Recoil: all of us have experienced the “hot load”, hard lifting bolt. Many times the moment you pull the trigger you notice the recoil impulse- rather the difference- like a sharp hammer hit. It will be an interesting value to initially note during testing vs velocity.
    Part of our design goal specifically looks at the throat and steps to mitigate the initial “shock wave” of the bullet engaging the rifling.
    I will let you know what the initial results are… now if I can only shoot well and not make a fool of myself.. the jerk on the trigger.

  14. Cal may I suggest a method to increase randomization in the data collection, perhaps including double blind collection from the shooter. may be too painful (numbered and randomized rounds to specific targets that are in close proximity) but it may improve the data for many people. Been bit by lack of randomization before! Very nice series and blog. thanks much.

    Paul in Oregon

    • Hey, Paul. This was really Mark’s research that I just analyzed and presented. While I love a good randomized, double-blind experiment, in this case I think that may have introduced so much complexity that I’d be concerned it might introduce considerable error into the collection. Of course there is some way to manage that, but like you said … it might add a lot of pain!


  15. Great stuff! Thanks, most of us don’t have the resources to do those kinds of tests so it’s saving the shooting community a lot of money.
    My question is about barrel life. I think it was Scott Satterlee who mentioned extended barrel life as seating near the lands for accuracy was no longer the main factor. So what should one expect for barrel life and how do you now determine when the barrel is “toast”.

    • Hey, Marc. I’m not sure this would extend accurate barrel life. I’m at least a bit skeptical that it’d have a significant impact. It sounds like what Scott was saying was that being able to reach the lands with the bullet would no longer be a constraint and so it wouldn’t be for that reason you’d call a barrel toast. I still think the barrel might get to the point where the muzzle velocity becomes inconsistent or less predictable and/or groups eventually open up. I don’t have the experience shooting out barrels at longer jumps that Scott does, so I’m not sure … but there is still a lot of heat and pressure in that chamber, so it just seems like it’d wear out a barrel in about the same amount of time.


  16. Hi Cal
    You put together a great series! Thank you. I intend to try out some of the suggestions as soon as our local ranges reopen.
    In the mean time I am wondering if you or any readers have some thoughts on some very rapid barrel erosion in a RPR in 6.5 Creedmoor.
    I worked up loads using 40.1 grains of H4350 and a 140 gr. Hornady ELD-M bullet.
    I have fired only 451 rounds through the rifle. Over the last 339 rounds the CBTO went from 2.105 to 2.211. This is an increase of .0312 in. per 100 rounds. This appears to be about 10X the increases others are experiencing. Accuracy has gone from approximately 1/3 MOA. to just over 1 MOA .The Ruger factory said to try some Hornady factory loads to see if it is just “normal wear”.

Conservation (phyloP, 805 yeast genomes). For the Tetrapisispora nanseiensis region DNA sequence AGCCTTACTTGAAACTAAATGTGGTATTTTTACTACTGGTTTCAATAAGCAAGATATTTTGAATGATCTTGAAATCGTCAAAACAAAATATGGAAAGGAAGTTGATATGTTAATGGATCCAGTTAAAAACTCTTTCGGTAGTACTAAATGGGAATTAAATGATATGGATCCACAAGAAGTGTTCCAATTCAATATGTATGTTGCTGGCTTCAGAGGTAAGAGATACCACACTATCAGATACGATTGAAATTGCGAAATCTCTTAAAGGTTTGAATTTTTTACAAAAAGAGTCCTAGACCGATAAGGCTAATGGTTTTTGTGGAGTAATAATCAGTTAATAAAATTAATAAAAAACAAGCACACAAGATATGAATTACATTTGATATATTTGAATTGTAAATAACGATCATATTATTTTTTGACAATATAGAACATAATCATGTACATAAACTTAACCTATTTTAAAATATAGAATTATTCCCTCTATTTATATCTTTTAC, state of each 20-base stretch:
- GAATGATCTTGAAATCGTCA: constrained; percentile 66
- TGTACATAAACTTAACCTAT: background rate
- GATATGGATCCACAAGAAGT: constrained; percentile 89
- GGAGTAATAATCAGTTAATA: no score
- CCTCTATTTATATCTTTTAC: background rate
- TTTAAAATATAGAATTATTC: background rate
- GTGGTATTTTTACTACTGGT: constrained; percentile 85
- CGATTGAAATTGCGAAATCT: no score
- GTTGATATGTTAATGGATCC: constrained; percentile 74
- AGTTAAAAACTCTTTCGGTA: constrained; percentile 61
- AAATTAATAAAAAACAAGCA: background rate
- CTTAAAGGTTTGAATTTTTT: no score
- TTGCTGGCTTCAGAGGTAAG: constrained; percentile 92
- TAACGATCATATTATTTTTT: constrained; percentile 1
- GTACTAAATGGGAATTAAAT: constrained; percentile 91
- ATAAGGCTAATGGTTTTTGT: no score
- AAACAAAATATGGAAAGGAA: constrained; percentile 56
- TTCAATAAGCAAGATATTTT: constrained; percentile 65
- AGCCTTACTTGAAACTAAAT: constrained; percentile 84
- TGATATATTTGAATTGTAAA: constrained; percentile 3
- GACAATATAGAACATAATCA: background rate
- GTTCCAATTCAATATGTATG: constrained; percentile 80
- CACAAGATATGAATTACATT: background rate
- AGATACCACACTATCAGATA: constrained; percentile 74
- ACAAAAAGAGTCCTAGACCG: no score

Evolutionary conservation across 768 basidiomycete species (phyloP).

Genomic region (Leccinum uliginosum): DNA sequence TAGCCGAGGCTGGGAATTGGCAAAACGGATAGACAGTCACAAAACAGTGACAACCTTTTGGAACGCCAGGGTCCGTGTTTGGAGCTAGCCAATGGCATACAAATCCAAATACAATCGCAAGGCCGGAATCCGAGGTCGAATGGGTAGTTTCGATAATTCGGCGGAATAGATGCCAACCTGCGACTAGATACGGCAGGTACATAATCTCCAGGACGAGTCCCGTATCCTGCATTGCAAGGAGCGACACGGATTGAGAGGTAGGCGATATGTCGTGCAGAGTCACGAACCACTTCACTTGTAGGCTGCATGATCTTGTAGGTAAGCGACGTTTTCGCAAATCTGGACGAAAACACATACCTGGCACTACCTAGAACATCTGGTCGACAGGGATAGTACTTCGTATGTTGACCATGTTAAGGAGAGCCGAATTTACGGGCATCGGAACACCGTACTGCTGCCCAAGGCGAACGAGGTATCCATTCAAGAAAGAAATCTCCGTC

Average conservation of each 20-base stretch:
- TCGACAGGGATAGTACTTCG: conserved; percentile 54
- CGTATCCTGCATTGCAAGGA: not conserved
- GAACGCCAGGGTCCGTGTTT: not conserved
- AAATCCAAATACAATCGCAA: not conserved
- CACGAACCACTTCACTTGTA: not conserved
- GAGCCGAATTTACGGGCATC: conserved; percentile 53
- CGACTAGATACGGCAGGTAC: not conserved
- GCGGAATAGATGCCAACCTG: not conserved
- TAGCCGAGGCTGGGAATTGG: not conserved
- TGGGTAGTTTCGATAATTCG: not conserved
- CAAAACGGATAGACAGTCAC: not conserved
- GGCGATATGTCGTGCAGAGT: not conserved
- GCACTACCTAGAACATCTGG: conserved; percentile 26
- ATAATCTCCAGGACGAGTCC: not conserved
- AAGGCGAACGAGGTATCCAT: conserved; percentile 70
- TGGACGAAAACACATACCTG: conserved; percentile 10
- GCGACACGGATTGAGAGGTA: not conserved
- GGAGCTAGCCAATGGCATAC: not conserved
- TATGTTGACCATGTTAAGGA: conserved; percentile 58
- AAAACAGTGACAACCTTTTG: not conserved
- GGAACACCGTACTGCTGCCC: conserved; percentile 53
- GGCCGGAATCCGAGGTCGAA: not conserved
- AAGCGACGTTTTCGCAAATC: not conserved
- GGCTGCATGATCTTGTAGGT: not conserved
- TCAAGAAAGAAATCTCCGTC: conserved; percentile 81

With this kind of erosion, I will need a very forgiving jump!
    Any thoughts on what’s going on?

    • Thanks, John. That is surprising about the level of barrel erosion you’ve seen in your Ruger Precision Rifle. I guess my first question, is how were you measuring that? Did you use the Mark Gordon method or the Alex Wheeler method?

      I actually bought a Ruger Precision Rifle recently for another test I’m currently working on behind the scenes. I have fired almost 300 rounds out of it over the past couple of weeks (95% of that was match-grade factory ammo), and I did remove the barrel and carefully measure the distance to the lands before the first round fired, just so that I’d have good data on the 6.5 CM erosion after I fired all the ammo I had planned. I still need to shoot a few more rounds out of it for my test, and then I’ll remove it and measure the distance to the lands again. I am expecting somewhere in the 0.005-0.007″ per 100 rounds … so your 0.031″ scares me a little. But, I’ll try to remember to come back and let you know what I find in a couple weeks once I finish my test and remove the barrel to measure.

      If anyone else has any experience or wisdom here, please chime in.


  17. “like the 6mm Creedmoor, 6 Dasher, or 6.5×47 Lapua. There we saw it is common for that lands of a barrel to erode by 0.004-0.007” every 100 rounds.”

    This is NOT been my experience. Not even close. In latest 6 Dasher barrel .005″ movement from round count 100 to 500 rounds. If you are saying .005″ in 100 that would be .035″ in 700 rounds. I am highly skeptical of that. Certainly there could be more with 6mm Creedmoor, however. but .007″ in 100. Again, that doesn’t seem right at all.